A Brandt New World?
In 1977, Willy Brandt assembled a group of international statesmen and leaders to take a close look at the failure of the global economy and the problems plaguing developing nations.
Brandt, the former West German Chancellor, was recipient of the 1971 Nobel Peace Prize for the Ostpolitik policies that achieved détente between the Soviet Union and the nations of the NATO alliance. With his new commission, a blue-ribbon panel of former heads of state and other prominent world figures, Brandt hoped to produce in North-South economic relations the kind of breakthroughs he'd had in the East-West political arena. The Independent Commission on International Development Issues was to produce a blueprint for the global economy of the twenty-first century.
2000 marked the twentieth anniversary of the publication of the Brandt Commission's report, North-South: A Program for Survival. A sequel, Common Crisis: North-South Cooperation for World Recovery, was published in 1983. The Brandt Reports were the subject of major international publicity and discussion. They were widely hailed as the world's first internationally representative proposals on global development and economic interdependence. With sales of nearly one million copies in two-dozen languages, the Brandt Reports remain the best-selling books on international development in history.
Writes Brandt in the introduction:
"It discusses North-South relations as the great social challenge of our time. We want to emphasize our belief that the two decades ahead of us may be fateful for mankind. We want responsible world citizens everywhere to realize that many global issues will come to a head during this period. But we also raise problems to be dealt with at once, long before we have come to the end of the century" (N-S, 7).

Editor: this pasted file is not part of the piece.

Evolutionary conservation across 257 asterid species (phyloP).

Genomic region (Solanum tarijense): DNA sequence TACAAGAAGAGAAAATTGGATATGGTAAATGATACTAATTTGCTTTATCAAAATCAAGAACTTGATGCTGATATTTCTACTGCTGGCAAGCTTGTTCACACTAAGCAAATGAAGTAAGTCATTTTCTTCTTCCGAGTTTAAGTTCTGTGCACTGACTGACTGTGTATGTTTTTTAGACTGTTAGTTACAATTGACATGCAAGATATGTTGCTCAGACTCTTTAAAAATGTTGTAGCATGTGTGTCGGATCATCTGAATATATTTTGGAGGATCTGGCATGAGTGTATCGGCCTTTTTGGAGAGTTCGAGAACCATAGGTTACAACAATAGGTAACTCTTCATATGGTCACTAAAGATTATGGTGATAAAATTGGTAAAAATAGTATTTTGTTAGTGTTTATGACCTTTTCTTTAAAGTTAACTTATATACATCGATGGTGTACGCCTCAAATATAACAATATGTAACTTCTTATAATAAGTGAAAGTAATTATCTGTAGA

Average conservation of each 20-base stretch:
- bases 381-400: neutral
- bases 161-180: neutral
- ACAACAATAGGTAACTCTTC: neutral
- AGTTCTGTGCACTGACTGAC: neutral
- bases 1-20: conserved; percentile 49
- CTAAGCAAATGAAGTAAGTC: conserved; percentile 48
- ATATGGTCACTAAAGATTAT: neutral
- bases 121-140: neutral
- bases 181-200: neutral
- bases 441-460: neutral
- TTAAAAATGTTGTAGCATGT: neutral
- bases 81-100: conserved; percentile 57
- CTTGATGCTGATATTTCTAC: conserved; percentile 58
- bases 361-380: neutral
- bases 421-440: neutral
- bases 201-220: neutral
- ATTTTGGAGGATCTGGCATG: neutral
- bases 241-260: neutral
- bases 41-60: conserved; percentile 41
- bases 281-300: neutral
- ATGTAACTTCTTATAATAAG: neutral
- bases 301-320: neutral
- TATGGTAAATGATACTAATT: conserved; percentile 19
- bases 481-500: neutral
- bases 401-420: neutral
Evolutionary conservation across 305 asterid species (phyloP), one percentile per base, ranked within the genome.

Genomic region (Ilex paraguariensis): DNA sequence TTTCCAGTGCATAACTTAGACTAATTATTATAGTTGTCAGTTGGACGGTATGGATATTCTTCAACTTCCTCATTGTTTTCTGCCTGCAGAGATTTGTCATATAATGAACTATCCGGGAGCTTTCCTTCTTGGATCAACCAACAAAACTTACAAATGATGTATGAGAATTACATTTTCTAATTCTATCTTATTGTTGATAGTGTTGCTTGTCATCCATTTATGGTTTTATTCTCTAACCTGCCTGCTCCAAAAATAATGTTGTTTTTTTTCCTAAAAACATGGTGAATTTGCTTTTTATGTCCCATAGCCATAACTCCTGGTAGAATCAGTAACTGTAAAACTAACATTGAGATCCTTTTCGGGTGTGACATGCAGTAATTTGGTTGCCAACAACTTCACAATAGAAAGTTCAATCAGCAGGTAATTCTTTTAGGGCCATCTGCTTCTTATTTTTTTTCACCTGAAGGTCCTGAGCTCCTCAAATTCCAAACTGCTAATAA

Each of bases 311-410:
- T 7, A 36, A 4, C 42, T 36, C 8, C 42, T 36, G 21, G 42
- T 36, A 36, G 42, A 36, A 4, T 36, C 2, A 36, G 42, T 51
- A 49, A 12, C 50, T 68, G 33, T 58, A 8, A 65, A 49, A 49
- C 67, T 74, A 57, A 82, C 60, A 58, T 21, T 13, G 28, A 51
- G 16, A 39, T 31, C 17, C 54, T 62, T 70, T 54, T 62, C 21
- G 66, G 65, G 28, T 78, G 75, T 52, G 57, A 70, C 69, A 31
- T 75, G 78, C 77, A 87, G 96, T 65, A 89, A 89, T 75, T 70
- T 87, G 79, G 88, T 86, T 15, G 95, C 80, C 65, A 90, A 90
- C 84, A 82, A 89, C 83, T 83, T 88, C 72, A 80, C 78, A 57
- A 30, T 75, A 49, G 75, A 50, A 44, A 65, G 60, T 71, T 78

The fundamental concern, said the commission, is that the developed nations dominate the international economic system – its rules and regulations, as well as their institutions and policies for trade, money, and finance.
At the same time, developing nations are economically dependent on the developed nations, and most are deeply impoverished and in debt. To break this stalemate, the Brandt Commission made a set of bold recommendations to governments, international agencies, and the global public. It proposed a restructuring of the global economy, along with a comprehensive new approach to the problems of development, including an emergency program to eliminate poverty in developing nations.
"Each of us on the Commission, coming from countries in five continents with very different political systems and principles, has our own perspective and historical experience. But all of us have become convinced that the world community will have to work out dynamic new approaches, both immediately and for the longer run. The debate between North and South has been continuing for some years; it is urgent that both sides should now work together in a program based on action for a rational and equitable international economic order. The journey will be long and difficult, but it must begin now if it is to meet the challenge of the next century" (N-S, 270).
Okay, the clock's been ticking on Brandt's twenty-year plan – now time is up! So it's fair to ask, how did we do? Does the prosperous world of the twenty-first century still have use for the Brandt Reports? Could they be relevant today?